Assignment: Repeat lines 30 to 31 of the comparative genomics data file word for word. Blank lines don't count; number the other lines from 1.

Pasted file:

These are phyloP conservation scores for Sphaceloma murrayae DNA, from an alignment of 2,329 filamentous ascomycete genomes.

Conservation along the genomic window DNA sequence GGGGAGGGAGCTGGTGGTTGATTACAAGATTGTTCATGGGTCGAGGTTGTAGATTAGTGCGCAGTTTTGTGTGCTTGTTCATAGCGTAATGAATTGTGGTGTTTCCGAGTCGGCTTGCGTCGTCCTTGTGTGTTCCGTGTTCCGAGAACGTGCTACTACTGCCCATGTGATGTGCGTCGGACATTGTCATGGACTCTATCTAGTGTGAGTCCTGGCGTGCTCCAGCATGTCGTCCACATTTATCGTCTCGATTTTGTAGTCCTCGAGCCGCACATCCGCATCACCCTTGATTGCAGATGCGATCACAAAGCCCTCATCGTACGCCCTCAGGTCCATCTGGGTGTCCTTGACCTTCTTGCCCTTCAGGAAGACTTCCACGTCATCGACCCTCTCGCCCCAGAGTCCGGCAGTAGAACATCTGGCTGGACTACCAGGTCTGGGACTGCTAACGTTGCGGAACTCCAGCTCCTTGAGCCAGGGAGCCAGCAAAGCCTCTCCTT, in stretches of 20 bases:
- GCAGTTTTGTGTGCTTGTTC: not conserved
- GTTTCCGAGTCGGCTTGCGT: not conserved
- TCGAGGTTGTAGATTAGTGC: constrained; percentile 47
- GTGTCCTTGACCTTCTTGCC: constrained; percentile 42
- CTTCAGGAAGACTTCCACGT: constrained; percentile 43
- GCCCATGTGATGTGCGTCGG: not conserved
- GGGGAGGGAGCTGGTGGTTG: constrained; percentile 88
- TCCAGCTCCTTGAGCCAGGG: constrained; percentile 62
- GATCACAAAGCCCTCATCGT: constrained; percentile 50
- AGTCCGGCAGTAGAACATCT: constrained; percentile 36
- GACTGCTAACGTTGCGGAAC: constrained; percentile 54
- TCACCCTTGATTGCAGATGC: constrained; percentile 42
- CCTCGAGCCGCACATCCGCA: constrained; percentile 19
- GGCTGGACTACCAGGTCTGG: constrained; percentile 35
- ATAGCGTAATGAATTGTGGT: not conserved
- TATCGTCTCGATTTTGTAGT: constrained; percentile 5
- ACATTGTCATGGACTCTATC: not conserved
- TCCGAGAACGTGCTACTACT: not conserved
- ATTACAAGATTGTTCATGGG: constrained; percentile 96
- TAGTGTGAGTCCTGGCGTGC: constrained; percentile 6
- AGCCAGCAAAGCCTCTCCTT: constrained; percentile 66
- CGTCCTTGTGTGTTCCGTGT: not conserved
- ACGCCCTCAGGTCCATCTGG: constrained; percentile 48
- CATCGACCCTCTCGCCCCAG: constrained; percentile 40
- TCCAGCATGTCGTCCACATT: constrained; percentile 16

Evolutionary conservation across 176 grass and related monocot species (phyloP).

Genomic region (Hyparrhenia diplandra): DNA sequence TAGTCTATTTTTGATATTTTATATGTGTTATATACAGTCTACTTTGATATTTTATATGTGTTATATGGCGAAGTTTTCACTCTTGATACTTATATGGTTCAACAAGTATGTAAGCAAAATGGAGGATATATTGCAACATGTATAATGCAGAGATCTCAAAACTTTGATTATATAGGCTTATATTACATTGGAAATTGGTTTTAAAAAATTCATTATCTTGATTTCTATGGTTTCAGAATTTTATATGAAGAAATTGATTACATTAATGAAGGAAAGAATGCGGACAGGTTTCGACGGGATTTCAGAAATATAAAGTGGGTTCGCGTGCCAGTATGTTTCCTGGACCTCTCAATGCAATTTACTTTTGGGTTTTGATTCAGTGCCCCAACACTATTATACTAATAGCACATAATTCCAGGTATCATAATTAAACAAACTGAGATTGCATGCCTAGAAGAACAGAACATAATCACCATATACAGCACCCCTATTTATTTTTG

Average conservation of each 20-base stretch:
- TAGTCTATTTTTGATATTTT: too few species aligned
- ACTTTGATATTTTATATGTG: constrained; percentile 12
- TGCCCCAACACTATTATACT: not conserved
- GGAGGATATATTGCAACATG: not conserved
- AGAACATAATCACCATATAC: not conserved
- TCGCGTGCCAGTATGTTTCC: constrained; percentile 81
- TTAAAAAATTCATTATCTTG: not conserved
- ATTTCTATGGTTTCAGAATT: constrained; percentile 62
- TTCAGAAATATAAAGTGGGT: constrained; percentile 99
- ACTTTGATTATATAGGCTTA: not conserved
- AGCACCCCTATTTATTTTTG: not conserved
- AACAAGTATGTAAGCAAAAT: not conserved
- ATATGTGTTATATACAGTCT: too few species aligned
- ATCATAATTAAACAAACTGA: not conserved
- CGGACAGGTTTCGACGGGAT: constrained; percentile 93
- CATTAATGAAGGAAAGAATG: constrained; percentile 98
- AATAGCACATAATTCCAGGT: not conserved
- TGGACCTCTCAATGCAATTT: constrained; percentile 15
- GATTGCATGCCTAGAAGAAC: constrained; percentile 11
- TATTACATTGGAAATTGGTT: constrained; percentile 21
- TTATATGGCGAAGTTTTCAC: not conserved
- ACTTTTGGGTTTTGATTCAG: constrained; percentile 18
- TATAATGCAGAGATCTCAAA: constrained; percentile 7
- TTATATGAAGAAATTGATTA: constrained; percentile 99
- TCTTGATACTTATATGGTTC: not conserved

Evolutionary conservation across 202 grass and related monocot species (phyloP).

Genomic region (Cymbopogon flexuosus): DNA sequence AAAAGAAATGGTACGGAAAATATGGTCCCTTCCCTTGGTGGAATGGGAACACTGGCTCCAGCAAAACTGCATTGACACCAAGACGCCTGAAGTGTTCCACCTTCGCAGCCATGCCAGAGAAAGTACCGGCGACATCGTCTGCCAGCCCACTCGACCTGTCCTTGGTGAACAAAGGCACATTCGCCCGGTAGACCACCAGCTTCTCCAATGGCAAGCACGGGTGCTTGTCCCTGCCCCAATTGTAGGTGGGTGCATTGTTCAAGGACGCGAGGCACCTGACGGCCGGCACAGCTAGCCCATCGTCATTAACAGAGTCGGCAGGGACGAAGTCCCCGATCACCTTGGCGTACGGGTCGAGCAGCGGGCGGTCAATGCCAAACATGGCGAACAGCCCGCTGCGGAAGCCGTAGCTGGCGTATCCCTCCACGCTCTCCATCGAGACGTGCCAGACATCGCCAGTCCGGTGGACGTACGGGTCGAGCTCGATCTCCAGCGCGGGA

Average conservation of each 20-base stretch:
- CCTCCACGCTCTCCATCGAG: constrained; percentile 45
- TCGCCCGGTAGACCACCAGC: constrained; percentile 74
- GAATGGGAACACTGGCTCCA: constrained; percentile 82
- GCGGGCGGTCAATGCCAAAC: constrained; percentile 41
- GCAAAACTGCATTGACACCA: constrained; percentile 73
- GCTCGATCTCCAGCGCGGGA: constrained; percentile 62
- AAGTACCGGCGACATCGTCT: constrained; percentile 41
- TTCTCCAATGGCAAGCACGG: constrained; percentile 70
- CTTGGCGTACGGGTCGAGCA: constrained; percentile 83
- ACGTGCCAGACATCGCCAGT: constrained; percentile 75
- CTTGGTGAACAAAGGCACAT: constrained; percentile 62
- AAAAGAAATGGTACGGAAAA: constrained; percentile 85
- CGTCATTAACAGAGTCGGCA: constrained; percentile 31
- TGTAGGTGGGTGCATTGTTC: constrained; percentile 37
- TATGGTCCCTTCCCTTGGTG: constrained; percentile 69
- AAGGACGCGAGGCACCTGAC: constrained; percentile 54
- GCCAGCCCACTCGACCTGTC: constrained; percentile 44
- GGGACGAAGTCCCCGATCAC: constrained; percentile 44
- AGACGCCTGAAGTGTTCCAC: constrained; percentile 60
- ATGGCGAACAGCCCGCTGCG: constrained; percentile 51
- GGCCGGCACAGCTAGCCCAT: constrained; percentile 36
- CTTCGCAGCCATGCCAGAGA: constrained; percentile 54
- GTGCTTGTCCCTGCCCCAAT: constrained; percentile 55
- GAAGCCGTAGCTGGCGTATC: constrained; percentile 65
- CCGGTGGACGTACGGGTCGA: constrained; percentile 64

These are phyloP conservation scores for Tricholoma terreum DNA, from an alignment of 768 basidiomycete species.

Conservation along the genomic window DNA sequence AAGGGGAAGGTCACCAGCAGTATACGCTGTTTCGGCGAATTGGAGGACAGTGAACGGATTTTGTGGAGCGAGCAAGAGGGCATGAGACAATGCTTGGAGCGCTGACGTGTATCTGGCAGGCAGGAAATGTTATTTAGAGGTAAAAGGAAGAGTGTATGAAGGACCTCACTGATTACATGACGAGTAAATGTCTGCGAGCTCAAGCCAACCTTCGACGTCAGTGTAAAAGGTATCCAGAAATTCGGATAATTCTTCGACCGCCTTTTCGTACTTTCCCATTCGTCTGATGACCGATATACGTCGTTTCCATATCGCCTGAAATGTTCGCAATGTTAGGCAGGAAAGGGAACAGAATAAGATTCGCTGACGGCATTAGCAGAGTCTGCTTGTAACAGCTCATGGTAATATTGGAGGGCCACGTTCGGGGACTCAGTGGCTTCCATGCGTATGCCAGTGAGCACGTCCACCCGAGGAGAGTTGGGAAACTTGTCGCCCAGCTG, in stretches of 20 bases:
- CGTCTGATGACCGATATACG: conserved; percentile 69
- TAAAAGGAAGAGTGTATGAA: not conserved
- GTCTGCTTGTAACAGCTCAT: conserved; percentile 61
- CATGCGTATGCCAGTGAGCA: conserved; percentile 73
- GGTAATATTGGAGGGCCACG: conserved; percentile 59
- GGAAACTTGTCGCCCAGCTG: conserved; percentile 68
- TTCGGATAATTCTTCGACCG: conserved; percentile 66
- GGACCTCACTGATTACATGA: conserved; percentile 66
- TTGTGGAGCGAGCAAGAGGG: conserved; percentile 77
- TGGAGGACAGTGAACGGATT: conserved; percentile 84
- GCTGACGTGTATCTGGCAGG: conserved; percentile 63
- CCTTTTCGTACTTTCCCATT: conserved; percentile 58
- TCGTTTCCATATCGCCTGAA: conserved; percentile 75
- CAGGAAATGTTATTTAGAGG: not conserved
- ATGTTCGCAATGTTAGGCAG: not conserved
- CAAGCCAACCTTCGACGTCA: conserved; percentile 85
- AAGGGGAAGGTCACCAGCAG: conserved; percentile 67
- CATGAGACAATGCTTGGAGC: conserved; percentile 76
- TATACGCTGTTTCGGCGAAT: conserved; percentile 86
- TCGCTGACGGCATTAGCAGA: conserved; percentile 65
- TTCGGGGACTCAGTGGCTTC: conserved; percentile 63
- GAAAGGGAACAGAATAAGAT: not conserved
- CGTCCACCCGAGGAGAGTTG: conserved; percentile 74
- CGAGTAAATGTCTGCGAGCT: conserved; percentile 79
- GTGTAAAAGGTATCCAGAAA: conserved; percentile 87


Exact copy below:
Average conservation of each 20-base stretch:
- TAGTCTATTTTTGATATTTT: too few species aligned